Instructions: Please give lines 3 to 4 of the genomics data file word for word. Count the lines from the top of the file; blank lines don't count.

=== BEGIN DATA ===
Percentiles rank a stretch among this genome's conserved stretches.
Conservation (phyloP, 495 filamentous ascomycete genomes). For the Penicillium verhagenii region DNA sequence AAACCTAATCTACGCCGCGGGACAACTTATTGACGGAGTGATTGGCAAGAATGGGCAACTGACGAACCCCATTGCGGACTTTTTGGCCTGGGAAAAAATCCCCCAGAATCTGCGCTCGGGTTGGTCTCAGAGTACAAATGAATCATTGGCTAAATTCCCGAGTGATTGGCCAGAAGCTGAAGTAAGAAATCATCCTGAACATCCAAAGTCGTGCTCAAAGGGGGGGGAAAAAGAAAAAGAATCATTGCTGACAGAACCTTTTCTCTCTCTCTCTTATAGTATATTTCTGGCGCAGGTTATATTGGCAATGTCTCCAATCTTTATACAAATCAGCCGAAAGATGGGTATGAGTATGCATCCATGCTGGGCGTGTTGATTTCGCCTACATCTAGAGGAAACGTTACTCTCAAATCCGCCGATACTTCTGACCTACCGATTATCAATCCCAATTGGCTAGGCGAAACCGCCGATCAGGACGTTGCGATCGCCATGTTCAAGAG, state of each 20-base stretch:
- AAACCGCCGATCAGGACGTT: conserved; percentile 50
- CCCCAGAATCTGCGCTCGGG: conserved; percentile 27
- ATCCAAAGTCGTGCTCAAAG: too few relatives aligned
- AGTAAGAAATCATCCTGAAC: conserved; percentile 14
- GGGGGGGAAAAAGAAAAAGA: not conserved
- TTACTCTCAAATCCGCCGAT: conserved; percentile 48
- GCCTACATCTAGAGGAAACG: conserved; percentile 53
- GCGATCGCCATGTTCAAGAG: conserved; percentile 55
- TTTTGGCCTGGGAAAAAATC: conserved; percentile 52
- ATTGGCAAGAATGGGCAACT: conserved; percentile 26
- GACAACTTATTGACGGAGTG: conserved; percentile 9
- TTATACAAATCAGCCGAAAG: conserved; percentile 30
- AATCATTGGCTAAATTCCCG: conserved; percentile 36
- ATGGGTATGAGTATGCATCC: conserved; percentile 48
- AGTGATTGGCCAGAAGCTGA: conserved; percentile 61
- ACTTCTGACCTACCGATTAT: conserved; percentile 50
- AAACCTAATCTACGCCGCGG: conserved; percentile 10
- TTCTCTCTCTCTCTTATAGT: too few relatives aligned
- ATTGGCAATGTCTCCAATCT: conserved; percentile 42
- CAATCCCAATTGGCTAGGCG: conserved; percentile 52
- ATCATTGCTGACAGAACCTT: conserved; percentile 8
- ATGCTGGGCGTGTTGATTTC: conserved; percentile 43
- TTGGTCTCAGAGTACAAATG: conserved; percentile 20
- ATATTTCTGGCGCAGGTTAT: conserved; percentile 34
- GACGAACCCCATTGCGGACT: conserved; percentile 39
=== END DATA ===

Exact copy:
- AAACCGCCGATCAGGACGTT: conserved; percentile 50
- CCCCAGAATCTGCGCTCGGG: conserved; percentile 27